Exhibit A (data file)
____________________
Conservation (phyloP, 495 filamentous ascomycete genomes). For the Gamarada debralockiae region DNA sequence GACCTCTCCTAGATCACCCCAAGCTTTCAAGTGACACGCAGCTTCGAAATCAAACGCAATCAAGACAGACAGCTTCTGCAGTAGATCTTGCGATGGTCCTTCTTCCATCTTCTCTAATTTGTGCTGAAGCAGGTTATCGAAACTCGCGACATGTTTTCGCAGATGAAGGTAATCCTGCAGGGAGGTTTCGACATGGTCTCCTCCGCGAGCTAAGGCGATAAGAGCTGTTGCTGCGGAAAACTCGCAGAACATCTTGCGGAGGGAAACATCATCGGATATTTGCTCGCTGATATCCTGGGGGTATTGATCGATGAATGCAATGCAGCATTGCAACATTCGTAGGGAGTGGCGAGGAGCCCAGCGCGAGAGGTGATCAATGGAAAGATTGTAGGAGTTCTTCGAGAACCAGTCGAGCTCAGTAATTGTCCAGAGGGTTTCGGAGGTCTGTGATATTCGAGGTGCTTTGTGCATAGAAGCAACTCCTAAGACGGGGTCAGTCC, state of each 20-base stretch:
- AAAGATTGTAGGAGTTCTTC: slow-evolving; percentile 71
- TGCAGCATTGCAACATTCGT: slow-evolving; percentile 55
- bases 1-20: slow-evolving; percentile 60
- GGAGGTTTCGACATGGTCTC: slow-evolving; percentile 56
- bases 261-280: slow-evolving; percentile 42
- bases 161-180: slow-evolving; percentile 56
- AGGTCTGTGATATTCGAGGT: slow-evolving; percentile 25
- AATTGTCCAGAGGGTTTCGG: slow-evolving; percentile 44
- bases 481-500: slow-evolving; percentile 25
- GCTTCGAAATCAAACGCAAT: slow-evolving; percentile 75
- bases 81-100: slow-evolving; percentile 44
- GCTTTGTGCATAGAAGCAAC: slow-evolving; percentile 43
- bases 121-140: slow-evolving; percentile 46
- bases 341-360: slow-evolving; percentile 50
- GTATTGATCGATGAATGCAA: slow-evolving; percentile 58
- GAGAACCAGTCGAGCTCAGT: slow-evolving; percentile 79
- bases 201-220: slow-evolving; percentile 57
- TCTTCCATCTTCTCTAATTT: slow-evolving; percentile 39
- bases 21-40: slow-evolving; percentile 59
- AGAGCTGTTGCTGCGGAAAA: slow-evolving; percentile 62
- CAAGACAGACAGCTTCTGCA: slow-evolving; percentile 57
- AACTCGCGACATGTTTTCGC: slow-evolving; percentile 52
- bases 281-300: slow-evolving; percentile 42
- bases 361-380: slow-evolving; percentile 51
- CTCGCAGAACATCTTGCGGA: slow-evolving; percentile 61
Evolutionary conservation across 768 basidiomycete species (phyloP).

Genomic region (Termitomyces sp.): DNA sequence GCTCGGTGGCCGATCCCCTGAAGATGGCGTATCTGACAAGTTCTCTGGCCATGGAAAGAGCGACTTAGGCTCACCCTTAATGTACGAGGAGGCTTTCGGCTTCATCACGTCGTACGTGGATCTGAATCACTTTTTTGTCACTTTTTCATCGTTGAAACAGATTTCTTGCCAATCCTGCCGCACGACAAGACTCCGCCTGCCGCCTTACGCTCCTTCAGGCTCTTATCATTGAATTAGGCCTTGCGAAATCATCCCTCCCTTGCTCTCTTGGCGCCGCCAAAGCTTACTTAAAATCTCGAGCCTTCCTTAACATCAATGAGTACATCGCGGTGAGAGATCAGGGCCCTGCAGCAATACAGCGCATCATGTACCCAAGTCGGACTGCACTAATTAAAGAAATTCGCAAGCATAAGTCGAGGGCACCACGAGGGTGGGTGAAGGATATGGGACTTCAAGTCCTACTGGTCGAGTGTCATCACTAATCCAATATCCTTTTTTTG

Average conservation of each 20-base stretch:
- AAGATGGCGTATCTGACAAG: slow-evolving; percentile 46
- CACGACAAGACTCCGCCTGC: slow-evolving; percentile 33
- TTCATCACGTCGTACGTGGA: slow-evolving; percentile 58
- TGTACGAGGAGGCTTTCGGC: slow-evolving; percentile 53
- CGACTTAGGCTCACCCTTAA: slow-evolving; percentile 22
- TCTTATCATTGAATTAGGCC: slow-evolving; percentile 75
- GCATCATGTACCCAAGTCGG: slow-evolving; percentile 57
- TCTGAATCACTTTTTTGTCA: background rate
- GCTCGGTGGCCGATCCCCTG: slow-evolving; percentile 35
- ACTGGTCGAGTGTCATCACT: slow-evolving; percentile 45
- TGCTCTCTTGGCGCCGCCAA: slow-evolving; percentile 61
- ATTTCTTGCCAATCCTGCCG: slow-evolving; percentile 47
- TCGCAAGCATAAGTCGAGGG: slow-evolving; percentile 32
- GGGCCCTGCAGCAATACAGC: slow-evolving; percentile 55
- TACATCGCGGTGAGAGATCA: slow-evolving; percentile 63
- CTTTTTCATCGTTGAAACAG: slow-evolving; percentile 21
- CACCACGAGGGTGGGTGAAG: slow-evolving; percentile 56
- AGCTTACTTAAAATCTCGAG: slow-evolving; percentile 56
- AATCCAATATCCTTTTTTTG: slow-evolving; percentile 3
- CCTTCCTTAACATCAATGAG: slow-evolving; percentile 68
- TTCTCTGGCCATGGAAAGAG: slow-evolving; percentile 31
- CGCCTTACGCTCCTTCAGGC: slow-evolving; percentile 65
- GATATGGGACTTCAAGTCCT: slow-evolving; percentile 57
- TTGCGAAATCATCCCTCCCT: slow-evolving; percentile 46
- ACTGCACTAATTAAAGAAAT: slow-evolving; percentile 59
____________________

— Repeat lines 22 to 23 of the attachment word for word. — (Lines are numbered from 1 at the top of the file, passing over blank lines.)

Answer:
- CAAGACAGACAGCTTCTGCA: slow-evolving; percentile 57
- AACTCGCGACATGTTTTCGC: slow-evolving; percentile 52